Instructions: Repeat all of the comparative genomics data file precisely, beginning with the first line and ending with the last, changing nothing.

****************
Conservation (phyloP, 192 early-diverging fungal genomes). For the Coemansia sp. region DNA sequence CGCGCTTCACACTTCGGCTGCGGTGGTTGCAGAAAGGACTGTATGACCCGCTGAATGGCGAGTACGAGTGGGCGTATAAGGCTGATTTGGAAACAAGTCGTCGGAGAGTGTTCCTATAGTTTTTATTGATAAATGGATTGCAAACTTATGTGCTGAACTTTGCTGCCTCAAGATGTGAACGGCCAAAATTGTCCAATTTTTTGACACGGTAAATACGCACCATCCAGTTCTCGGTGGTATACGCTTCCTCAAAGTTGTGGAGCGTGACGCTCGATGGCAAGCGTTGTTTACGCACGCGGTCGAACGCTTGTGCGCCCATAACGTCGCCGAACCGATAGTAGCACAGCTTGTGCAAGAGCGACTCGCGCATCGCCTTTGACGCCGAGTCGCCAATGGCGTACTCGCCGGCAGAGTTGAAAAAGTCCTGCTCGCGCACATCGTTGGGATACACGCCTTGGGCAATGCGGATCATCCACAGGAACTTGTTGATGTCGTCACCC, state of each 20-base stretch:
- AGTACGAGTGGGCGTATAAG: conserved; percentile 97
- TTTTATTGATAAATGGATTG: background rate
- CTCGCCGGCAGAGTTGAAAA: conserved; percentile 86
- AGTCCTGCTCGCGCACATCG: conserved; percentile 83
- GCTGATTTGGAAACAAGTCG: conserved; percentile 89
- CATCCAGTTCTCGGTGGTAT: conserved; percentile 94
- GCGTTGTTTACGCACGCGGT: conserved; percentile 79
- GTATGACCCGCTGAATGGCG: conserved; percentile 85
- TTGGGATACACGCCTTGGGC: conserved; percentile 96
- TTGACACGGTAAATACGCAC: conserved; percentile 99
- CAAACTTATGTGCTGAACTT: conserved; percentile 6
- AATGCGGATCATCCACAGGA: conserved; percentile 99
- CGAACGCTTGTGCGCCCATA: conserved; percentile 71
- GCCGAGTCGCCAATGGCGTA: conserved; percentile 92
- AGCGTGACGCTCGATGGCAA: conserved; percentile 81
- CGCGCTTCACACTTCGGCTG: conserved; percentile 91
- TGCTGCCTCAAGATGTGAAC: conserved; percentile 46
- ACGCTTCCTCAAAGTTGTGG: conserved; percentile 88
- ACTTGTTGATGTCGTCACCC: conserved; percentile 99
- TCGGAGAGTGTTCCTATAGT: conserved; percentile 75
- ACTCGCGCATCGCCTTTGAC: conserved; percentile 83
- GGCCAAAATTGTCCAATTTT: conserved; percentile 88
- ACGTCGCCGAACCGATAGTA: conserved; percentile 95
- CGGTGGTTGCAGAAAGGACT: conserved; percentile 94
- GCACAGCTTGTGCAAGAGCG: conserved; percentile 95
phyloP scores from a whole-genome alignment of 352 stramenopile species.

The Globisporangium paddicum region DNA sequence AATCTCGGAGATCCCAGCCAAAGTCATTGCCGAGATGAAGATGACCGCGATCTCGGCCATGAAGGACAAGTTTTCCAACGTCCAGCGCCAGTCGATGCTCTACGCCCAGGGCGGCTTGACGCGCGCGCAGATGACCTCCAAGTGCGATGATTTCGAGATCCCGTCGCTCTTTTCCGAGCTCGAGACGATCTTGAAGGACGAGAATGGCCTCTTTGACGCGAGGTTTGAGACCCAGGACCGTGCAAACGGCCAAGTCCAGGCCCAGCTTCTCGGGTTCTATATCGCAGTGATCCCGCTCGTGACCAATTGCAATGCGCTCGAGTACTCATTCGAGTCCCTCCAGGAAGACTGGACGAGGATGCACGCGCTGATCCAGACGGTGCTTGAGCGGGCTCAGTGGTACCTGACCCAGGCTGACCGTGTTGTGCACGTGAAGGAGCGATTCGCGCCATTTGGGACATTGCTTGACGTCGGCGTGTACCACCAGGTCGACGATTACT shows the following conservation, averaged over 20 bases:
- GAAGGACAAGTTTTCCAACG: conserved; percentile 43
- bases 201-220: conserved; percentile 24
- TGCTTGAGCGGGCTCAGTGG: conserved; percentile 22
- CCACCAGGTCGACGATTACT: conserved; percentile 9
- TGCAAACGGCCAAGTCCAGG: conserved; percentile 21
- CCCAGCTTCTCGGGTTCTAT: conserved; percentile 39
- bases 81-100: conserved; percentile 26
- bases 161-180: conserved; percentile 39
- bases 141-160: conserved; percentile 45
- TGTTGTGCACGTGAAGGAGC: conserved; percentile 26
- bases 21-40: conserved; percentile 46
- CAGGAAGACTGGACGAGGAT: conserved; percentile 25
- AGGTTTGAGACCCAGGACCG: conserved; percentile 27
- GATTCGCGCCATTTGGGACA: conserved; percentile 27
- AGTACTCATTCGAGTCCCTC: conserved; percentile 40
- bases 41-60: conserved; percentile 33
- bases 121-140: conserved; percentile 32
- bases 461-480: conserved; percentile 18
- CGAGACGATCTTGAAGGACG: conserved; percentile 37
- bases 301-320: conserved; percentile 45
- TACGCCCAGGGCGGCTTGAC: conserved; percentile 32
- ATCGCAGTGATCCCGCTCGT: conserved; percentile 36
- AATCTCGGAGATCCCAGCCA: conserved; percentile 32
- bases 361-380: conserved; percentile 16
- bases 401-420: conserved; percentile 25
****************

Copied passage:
Conservation (phyloP, 192 early-diverging fungal genomes). For the Coemansia sp. region DNA sequence CGCGCTTCACACTTCGGCTGCGGTGGTTGCAGAAAGGACTGTATGACCCGCTGAATGGCGAGTACGAGTGGGCGTATAAGGCTGATTTGGAAACAAGTCGTCGGAGAGTGTTCCTATAGTTTTTATTGATAAATGGATTGCAAACTTATGTGCTGAACTTTGCTGCCTCAAGATGTGAACGGCCAAAATTGTCCAATTTTTTGACACGGTAAATACGCACCATCCAGTTCTCGGTGGTATACGCTTCCTCAAAGTTGTGGAGCGTGACGCTCGATGGCAAGCGTTGTTTACGCACGCGGTCGAACGCTTGTGCGCCCATAACGTCGCCGAACCGATAGTAGCACAGCTTGTGCAAGAGCGACTCGCGCATCGCCTTTGACGCCGAGTCGCCAATGGCGTACTCGCCGGCAGAGTTGAAAAAGTCCTGCTCGCGCACATCGTTGGGATACACGCCTTGGGCAATGCGGATCATCCACAGGAACTTGTTGATGTCGTCACCC, state of each 20-base stretch:
- AGTACGAGTGGGCGTATAAG: conserved; percentile 97
- TTTTATTGATAAATGGATTG: background rate
- CTCGCCGGCAGAGTTGAAAA: conserved; percentile 86
- AGTCCTGCTCGCGCACATCG: conserved; percentile 83
- GCTGATTTGGAAACAAGTCG: conserved; percentile 89
- CATCCAGTTCTCGGTGGTAT: conserved; percentile 94
- GCGTTGTTTACGCACGCGGT: conserved; percentile 79
- GTATGACCCGCTGAATGGCG: conserved; percentile 85
- TTGGGATACACGCCTTGGGC: conserved; percentile 96
- TTGACACGGTAAATACGCAC: conserved; percentile 99
- CAAACTTATGTGCTGAACTT: conserved; percentile 6
- AATGCGGATCATCCACAGGA: conserved; percentile 99
- CGAACGCTTGTGCGCCCATA: conserved; percentile 71
- GCCGAGTCGCCAATGGCGTA: conserved; percentile 92
- AGCGTGACGCTCGATGGCAA: conserved; percentile 81
- CGCGCTTCACACTTCGGCTG: conserved; percentile 91
- TGCTGCCTCAAGATGTGAAC: conserved; percentile 46
- ACGCTTCCTCAAAGTTGTGG: conserved; percentile 88
- ACTTGTTGATGTCGTCACCC: conserved; percentile 99
- TCGGAGAGTGTTCCTATAGT: conserved; percentile 75
- ACTCGCGCATCGCCTTTGAC: conserved; percentile 83
- GGCCAAAATTGTCCAATTTT: conserved; percentile 88
- ACGTCGCCGAACCGATAGTA: conserved; percentile 95
- CGGTGGTTGCAGAAAGGACT: conserved; percentile 94
- GCACAGCTTGTGCAAGAGCG: conserved; percentile 95
phyloP scores from a whole-genome alignment of 352 stramenopile species.

The Globisporangium paddicum region DNA sequence AATCTCGGAGATCCCAGCCAAAGTCATTGCCGAGATGAAGATGACCGCGATCTCGGCCATGAAGGACAAGTTTTCCAACGTCCAGCGCCAGTCGATGCTCTACGCCCAGGGCGGCTTGACGCGCGCGCAGATGACCTCCAAGTGCGATGATTTCGAGATCCCGTCGCTCTTTTCCGAGCTCGAGACGATCTTGAAGGACGAGAATGGCCTCTTTGACGCGAGGTTTGAGACCCAGGACCGTGCAAACGGCCAAGTCCAGGCCCAGCTTCTCGGGTTCTATATCGCAGTGATCCCGCTCGTGACCAATTGCAATGCGCTCGAGTACTCATTCGAGTCCCTCCAGGAAGACTGGACGAGGATGCACGCGCTGATCCAGACGGTGCTTGAGCGGGCTCAGTGGTACCTGACCCAGGCTGACCGTGTTGTGCACGTGAAGGAGCGATTCGCGCCATTTGGGACATTGCTTGACGTCGGCGTGTACCACCAGGTCGACGATTACT shows the following conservation, averaged over 20 bases:
- GAAGGACAAGTTTTCCAACG: conserved; percentile 43
- bases 201-220: conserved; percentile 24
- TGCTTGAGCGGGCTCAGTGG: conserved; percentile 22
- CCACCAGGTCGACGATTACT: conserved; percentile 9
- TGCAAACGGCCAAGTCCAGG: conserved; percentile 21
- CCCAGCTTCTCGGGTTCTAT: conserved; percentile 39
- bases 81-100: conserved; percentile 26
- bases 161-180: conserved; percentile 39
- bases 141-160: conserved; percentile 45
- TGTTGTGCACGTGAAGGAGC: conserved; percentile 26
- bases 21-40: conserved; percentile 46
- CAGGAAGACTGGACGAGGAT: conserved; percentile 25
- AGGTTTGAGACCCAGGACCG: conserved; percentile 27
- GATTCGCGCCATTTGGGACA: conserved; percentile 27
- AGTACTCATTCGAGTCCCTC: conserved; percentile 40
- bases 41-60: conserved; percentile 33
- bases 121-140: conserved; percentile 32
- bases 461-480: conserved; percentile 18
- CGAGACGATCTTGAAGGACG: conserved; percentile 37
- bases 301-320: conserved; percentile 45
- TACGCCCAGGGCGGCTTGAC: conserved; percentile 32
- ATCGCAGTGATCCCGCTCGT: conserved; percentile 36
- AATCTCGGAGATCCCAGCCA: conserved; percentile 32
- bases 361-380: conserved; percentile 16
- bases 401-420: conserved; percentile 25